5.3.3: ePortfolio case studies from JISC

The JISC has released two final reports on ePortfolio use in the UK HE sector. the cases are diverse in many ways; scale of implementation, platform, course type. The reports (one looking at eassessment, the other at case studies) are a wealth of good practice, revealing the maturity of activity now underway.

Saturday, November 7, 2009

5.1.2, 3.4.2: Open Education Resources

I deliberately left Open Education Resources out of the E-Primer series, as there still seems substantial work to be done for them to go beyond being a 'good theory' and something 'inevitable' into something with a track record. OER has a host of dedicated adherents, and it seems they are close to achieving a form of critical mass and proof of concept. OERs have been of interest to me since Stephen Downes' classic paper on learning objects in 2001(Learning objects: Resources for distance education worldwide). It seemed a little like wishful thinking, but it had a definite attraction to it; at the time I was reading about (and practising) instructional design, and the barriers to a learning object economy at the practical level seemed more significant than some were letting on. Next in my journey was David Wiley's excellent differentiation (DOC) between 'Lego' and 'atoms'. Other pre-2003 works are linked to from here.

What put me off including them in the E-Primer series was the book by Littlejohn (2004): Reusing online resources, which, to my knowledge, remains an important read in the area. The book highlights the potential and (considerable) challenges the development, storage and re-use of learning objects face (and, again to my knowledge, continue to face). Issues of granularity, searchability, suitability, licensing and the establishment of a 'learning object 'economy' for reimbursing authors seem to remain as challenges (the issues have not seemed to have changed in the intervening years based on Conole & Oliver's (2007) Contemporary perspectives in e-learning research. My main personal objection beyond those listed is the potential loss of meta-narrative; what story ties the little bits together (related to granularity)? Further, thus far OER repositories have fallen well short of their ideals.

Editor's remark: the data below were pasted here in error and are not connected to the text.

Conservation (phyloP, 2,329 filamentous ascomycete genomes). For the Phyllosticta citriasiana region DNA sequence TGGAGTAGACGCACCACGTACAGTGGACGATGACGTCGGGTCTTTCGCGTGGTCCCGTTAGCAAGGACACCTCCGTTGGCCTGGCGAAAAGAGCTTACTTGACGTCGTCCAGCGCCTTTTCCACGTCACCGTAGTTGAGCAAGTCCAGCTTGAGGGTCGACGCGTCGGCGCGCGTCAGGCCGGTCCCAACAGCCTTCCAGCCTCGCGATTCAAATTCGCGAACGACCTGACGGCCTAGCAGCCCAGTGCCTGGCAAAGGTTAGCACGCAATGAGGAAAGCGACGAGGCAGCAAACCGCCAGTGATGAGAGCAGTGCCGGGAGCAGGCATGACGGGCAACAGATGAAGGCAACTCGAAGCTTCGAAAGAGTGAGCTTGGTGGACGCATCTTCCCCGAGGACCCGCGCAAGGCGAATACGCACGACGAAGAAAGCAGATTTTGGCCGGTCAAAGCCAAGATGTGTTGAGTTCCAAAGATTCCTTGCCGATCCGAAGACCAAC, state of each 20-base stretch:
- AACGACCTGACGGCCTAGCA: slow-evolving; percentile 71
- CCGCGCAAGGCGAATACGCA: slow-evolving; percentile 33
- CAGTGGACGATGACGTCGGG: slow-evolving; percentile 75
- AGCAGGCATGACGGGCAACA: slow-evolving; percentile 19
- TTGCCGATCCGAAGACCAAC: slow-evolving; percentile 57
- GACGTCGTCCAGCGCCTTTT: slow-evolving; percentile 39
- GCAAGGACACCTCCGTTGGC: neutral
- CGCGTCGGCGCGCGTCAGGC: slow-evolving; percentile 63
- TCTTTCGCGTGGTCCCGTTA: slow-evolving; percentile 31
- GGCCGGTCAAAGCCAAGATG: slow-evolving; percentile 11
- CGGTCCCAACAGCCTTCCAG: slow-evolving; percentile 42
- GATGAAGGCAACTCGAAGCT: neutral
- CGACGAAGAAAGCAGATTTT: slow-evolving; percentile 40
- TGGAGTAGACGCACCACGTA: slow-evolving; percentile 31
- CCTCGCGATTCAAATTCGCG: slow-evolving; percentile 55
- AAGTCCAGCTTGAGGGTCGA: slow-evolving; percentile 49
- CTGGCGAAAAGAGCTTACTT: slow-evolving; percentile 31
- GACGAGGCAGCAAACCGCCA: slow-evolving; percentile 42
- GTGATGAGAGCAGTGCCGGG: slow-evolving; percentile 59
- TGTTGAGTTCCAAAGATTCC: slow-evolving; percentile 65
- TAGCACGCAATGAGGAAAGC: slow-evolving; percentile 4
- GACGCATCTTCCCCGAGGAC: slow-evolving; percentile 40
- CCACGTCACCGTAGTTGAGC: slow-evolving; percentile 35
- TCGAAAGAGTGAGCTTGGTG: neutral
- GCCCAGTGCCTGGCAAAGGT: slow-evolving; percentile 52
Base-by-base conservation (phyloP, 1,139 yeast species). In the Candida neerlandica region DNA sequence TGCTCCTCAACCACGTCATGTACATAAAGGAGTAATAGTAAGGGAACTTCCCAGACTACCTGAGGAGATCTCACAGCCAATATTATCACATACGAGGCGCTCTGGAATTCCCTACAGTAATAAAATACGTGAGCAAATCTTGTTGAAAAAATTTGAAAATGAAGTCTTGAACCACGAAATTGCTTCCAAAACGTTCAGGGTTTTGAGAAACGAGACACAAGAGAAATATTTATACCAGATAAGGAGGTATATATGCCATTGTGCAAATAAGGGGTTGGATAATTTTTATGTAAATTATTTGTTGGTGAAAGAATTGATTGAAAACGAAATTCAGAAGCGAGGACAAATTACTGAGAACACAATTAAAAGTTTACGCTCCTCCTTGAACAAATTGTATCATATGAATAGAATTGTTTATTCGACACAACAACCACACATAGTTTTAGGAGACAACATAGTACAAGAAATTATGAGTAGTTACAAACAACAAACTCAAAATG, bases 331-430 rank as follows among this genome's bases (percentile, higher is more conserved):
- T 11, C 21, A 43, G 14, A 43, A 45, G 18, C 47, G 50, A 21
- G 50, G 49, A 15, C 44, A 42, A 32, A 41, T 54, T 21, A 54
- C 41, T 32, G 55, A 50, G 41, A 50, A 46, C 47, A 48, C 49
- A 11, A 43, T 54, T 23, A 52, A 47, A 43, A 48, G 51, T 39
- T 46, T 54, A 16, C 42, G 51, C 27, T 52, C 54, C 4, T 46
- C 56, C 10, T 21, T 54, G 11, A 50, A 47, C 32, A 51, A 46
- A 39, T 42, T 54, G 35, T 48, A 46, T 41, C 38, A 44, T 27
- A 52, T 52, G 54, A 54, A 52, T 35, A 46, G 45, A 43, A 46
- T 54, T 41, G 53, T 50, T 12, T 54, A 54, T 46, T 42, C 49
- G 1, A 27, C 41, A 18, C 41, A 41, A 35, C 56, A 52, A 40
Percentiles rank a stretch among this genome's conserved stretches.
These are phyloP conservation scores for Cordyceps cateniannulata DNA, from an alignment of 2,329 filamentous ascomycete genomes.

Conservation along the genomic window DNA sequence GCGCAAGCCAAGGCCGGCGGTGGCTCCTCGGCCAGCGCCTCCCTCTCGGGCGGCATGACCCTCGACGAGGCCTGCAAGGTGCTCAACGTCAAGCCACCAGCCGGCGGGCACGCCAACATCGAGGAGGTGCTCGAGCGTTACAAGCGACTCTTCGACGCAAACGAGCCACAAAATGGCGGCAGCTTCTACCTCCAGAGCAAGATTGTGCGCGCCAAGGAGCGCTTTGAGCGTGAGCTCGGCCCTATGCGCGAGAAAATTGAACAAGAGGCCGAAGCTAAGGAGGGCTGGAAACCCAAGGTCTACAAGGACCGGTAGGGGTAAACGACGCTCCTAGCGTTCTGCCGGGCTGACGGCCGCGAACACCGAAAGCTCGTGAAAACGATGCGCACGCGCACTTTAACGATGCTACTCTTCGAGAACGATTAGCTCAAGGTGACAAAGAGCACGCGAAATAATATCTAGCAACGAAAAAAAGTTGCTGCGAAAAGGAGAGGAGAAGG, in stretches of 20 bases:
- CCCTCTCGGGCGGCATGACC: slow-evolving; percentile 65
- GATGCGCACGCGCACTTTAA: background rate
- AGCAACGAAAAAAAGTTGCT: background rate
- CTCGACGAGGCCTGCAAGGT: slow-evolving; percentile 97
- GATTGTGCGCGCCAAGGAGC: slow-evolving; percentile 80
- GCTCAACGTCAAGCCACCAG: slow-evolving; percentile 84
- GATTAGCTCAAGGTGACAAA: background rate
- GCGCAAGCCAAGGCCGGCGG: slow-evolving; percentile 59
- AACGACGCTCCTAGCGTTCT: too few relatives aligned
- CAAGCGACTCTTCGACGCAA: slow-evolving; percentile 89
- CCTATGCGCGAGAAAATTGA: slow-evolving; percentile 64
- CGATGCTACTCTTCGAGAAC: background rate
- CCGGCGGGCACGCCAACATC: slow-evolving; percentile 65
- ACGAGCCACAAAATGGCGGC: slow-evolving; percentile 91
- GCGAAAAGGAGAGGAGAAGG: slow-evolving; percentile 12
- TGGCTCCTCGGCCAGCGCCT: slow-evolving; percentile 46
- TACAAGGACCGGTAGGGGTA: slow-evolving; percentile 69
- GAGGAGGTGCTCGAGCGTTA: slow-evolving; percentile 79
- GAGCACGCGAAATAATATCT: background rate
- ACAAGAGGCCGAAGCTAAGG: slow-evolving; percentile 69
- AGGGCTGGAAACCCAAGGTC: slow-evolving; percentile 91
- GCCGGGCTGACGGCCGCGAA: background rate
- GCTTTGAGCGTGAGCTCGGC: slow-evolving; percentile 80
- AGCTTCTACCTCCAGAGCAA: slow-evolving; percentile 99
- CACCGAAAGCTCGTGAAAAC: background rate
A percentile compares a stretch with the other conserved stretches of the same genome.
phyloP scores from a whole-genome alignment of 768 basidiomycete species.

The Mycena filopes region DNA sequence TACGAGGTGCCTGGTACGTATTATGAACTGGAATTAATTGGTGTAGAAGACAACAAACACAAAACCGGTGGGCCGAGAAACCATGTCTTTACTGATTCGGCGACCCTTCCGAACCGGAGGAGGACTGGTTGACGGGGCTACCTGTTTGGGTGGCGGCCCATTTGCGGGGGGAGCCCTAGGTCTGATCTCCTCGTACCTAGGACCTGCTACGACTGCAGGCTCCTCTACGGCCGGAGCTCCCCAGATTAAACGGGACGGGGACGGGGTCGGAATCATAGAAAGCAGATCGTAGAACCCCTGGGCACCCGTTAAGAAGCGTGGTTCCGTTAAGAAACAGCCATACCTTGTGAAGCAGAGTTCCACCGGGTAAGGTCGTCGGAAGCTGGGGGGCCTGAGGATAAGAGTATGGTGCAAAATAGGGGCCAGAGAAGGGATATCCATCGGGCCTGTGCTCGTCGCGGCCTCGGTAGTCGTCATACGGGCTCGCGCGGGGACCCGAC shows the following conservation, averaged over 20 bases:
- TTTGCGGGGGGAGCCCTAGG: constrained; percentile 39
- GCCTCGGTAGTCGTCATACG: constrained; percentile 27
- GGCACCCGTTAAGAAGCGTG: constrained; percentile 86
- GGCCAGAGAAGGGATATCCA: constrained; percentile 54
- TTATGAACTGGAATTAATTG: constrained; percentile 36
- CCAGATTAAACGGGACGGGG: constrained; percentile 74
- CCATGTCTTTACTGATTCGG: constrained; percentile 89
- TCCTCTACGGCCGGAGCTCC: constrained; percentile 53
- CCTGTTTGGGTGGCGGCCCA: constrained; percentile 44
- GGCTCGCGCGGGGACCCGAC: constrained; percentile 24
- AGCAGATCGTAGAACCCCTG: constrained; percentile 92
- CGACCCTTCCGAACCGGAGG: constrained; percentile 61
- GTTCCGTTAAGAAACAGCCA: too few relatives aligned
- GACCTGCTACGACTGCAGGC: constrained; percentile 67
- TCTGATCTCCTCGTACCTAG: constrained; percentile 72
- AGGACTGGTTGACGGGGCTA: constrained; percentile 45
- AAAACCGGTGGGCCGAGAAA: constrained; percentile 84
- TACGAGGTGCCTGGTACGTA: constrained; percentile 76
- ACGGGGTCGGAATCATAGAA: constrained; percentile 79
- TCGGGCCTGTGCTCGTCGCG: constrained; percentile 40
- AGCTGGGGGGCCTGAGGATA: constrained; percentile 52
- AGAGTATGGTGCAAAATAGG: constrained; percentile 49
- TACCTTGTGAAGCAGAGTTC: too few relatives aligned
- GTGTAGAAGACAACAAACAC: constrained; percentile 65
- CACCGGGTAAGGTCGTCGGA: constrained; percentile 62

What prompts this post is the work being done by Wikieducator (see their OER Handbook for educators) and the recent (Vol.10, No.5) issue of IRRODL, a special feature on open access. I am yet to read it (my current research lies elsewhere), but it is encouraging to read in the editorial (PDF) these words from David Wiley and John Hilton III: